2009′s PlayStation Network release, Söldner-X: Himmelsstürmer was a competent, but ultimately dry game to play. There’s certainly no denying that it played well, but ultimately it seemed at times as if it was held back – a bit too restrained and a little too pedestrian for its own good. Now Side Quest Studios aim to rectify this with the follow-up, Söldner-X 2: Final Prototype.
The most immediate thing you notice upon booting up Söldner-X 2 is how there’s a new sense of urgency and determination to proceedings, demanding that you waste no time and pick up the Dual Shock 3 to play. It’s this sensation which does wonders for the game and an approach that continues once you get into the thick of the action. The female voice from Mission Command chimes in now and then to offer guidance on bosses or groups of enemies and, with the pilot of your craft wisecracking enough to have flown straight out of a B-movie, everything just seems to come together with a lot more cohesion this time around.
The underlying system that governs everything in Söldner-X 2 is based around chaining. Just about every enemy shot down releases a set of chain rings which need to be collected to fill up the meter before time runs out. Once you’ve successfully completed a full chain, the energy bar resets itself and a new extra becomes available. Continually topping up the chain quickly becomes an obsession as you hunt for the next set, looking for extras to be released by completing a sequence.
Initially given the choice between one of two ships, the player is armed with two primary weapons and can gain a third by collecting weapon extras which are dropped from enemies. Each time you collect these a slot on your Limit Attack gauge is filled. Collect three and you’ll unleash a powerful attack that will damage all enemies on-screen and cancel their bullets, lending an attacking advantage when the odds are stacked against you.
If you take too much damage you`ll enter berserker mode. Unfortunately this has nothing to do with Cousin Olaf from Clerks, but it allows you to take less damage and also allows shields to regenerate slightly (although not all the way back to full strength).
Weapons are the usual shooter fare, including genre staples such as Fast Shot, but there are a couple of inclusions that stand out. The Spread Beam with its slithering, tentacle appearance, is a sight to behold, snaking across the screen much like you’d imagine the monsters contained within the walking machines from Jeff Wayne’s War of the Worlds would grasp at their prey. The Magma Beam is, as the name suggests, an impressive fire-based weapon that undulates in front of your ship, bringing flaming death to anything in its path. All weapons can be upgraded, but it’s worth remembering that if you pick up any power-ups they`ll go straight to the selected weapon, with a small amount designated to others in your arsenal.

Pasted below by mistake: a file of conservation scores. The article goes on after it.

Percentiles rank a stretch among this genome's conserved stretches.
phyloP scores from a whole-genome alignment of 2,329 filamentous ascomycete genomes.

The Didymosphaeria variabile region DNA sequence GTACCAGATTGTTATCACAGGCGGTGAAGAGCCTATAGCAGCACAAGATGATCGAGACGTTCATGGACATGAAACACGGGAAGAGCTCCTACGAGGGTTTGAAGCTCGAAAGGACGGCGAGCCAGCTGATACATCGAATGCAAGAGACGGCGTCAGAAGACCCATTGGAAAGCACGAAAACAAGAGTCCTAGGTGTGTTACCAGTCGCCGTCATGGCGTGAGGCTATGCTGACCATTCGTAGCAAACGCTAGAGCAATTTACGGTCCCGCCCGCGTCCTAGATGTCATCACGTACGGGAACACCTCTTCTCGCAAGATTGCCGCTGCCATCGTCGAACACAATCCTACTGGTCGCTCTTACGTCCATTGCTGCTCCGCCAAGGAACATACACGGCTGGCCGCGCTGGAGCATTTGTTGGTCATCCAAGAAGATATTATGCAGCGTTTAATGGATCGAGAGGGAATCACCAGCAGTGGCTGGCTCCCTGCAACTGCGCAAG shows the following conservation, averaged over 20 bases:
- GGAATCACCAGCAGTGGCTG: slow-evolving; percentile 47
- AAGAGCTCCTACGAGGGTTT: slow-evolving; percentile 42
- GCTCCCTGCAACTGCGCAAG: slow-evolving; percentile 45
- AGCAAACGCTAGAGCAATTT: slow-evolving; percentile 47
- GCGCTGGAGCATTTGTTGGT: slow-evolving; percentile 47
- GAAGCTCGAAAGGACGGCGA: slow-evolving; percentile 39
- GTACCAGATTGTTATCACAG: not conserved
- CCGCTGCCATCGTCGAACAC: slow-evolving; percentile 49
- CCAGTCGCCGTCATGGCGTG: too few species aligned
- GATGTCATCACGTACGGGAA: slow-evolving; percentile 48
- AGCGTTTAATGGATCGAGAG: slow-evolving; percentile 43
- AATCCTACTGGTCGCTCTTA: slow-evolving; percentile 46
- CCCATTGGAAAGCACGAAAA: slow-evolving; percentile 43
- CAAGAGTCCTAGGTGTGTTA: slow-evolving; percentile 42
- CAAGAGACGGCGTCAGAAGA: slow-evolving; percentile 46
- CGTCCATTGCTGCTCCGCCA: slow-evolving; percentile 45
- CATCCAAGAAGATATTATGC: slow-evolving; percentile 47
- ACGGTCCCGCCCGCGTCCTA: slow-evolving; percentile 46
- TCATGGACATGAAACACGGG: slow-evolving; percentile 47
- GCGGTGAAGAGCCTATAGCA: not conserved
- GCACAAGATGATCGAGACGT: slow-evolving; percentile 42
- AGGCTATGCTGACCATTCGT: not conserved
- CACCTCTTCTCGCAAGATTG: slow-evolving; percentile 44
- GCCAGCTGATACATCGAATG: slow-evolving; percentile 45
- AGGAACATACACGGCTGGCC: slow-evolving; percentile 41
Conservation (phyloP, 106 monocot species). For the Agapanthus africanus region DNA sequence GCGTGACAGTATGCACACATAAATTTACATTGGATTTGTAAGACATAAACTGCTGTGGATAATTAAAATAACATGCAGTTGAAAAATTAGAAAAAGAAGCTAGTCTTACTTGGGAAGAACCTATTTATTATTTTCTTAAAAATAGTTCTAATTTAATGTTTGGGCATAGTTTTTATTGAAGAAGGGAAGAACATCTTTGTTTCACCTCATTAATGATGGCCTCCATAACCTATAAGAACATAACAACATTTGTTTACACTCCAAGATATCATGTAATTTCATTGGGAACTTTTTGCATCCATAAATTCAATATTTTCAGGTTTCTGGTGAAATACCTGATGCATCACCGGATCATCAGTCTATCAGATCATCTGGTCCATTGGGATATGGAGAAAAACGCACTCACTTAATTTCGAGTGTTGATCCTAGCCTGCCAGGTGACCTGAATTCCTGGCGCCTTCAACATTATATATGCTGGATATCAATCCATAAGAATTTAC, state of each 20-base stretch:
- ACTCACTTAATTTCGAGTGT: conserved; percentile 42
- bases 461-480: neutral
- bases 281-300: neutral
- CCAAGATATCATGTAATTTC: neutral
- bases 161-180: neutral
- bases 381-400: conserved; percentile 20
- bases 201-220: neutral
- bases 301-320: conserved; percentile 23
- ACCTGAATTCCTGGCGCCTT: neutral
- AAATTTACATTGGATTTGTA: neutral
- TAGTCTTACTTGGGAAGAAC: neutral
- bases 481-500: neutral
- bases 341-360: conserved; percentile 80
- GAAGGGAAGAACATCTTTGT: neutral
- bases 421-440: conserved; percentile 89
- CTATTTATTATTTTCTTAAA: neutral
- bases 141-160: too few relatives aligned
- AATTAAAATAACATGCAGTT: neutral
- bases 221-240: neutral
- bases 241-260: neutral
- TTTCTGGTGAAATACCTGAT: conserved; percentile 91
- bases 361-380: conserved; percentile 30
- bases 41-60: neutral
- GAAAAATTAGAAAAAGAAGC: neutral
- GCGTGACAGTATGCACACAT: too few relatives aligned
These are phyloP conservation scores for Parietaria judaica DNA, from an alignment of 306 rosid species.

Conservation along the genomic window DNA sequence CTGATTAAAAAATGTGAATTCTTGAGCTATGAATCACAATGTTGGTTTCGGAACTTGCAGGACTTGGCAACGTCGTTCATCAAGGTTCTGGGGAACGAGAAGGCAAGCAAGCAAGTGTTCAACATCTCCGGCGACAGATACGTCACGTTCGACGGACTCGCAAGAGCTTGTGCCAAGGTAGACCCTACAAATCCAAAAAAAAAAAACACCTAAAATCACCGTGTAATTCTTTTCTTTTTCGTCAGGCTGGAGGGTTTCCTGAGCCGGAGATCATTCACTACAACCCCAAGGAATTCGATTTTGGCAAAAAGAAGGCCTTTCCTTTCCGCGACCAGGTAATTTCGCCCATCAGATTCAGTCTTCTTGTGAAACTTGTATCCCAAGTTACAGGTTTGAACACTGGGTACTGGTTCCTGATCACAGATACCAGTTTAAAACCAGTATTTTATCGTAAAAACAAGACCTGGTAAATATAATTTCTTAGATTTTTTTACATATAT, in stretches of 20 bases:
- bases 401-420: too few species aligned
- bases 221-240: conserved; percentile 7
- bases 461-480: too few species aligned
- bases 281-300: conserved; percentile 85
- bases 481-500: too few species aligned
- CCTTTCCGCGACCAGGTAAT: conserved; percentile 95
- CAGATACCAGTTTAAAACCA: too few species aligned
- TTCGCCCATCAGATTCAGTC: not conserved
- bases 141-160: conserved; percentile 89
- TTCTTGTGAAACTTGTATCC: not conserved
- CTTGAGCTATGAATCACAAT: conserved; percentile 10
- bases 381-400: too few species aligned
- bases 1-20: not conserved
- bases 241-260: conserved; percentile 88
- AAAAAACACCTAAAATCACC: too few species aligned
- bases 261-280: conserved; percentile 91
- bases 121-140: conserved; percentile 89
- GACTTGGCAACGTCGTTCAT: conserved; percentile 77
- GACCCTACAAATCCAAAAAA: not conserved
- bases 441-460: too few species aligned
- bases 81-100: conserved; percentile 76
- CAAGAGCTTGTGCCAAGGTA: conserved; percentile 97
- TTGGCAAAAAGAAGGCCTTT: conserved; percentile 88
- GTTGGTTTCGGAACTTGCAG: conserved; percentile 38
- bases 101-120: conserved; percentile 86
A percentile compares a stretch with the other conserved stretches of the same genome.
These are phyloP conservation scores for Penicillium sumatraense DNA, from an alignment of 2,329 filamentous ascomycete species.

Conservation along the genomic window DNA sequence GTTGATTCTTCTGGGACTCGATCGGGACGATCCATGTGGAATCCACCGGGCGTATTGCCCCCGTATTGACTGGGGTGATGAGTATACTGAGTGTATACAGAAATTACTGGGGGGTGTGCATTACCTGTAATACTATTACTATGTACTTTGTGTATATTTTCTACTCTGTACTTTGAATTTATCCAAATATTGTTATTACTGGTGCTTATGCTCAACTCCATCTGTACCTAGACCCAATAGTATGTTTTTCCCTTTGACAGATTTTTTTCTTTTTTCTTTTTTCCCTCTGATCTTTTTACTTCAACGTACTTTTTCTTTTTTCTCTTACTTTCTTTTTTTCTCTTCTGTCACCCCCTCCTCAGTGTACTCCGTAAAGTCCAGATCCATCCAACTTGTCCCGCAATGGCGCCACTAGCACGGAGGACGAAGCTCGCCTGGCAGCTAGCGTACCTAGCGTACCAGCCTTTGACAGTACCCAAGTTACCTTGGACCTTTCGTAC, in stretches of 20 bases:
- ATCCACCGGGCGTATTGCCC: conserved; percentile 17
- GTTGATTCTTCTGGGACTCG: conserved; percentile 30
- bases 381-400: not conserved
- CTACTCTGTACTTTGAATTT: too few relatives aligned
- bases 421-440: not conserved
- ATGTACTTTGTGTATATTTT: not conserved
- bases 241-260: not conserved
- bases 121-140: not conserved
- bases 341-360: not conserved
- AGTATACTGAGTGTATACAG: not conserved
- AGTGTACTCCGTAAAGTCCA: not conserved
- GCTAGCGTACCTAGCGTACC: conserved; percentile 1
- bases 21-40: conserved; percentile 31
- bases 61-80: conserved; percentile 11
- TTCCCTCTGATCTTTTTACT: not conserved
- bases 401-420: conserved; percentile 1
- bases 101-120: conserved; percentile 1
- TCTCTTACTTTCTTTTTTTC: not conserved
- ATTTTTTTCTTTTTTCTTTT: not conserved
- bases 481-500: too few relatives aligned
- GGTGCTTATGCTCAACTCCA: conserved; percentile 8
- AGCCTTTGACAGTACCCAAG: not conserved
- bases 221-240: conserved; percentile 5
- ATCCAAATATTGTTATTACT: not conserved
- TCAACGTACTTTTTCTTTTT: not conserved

Levels, enemies and Boss fights get more and more impressive the further you progress into the game. Some of the later offerings pay homage to other established titles (as does large parts of the game in general), and it can be fun to spot references to your favourite Shmups. The music also deserves a notable mention with some quality, almost 80`s sounding, tunes dotted throughout.
You’ll also be expected to work a bit harder for you enjoyment than most games. Scattered throughout the initial first five levels are secret keys, identifiable by their gold colour and screaming to be scooped up. If you collect enough of them per level, you`ll unlock the sixth world. Gain four from each level and you`ll unlock the seventh and final stage. While that might sound a tad cruel, this treasure hunt becomes a meta game all to itself, holding your interest far more than if they were given to you for gratis.
The game also includes a set of challenges to get to grips with, providing a further incentive to come back for more. Some of them involve collecting 999 units of chains across just one level, another finds you having to complete three levels in a row without dying once. If people didn’t quite grasp the intricacies of the title before, these challenges will certainly put them right.
Söldner-X 2: Final Prototype does everything a good sequel needs to do in order to advance and improve. It takes all the flaws and niggles from the first game and tackles them directly, elevating itself to a totally different level. Perhaps, more importantly, it also provides an interesting and entertaining experience along the way.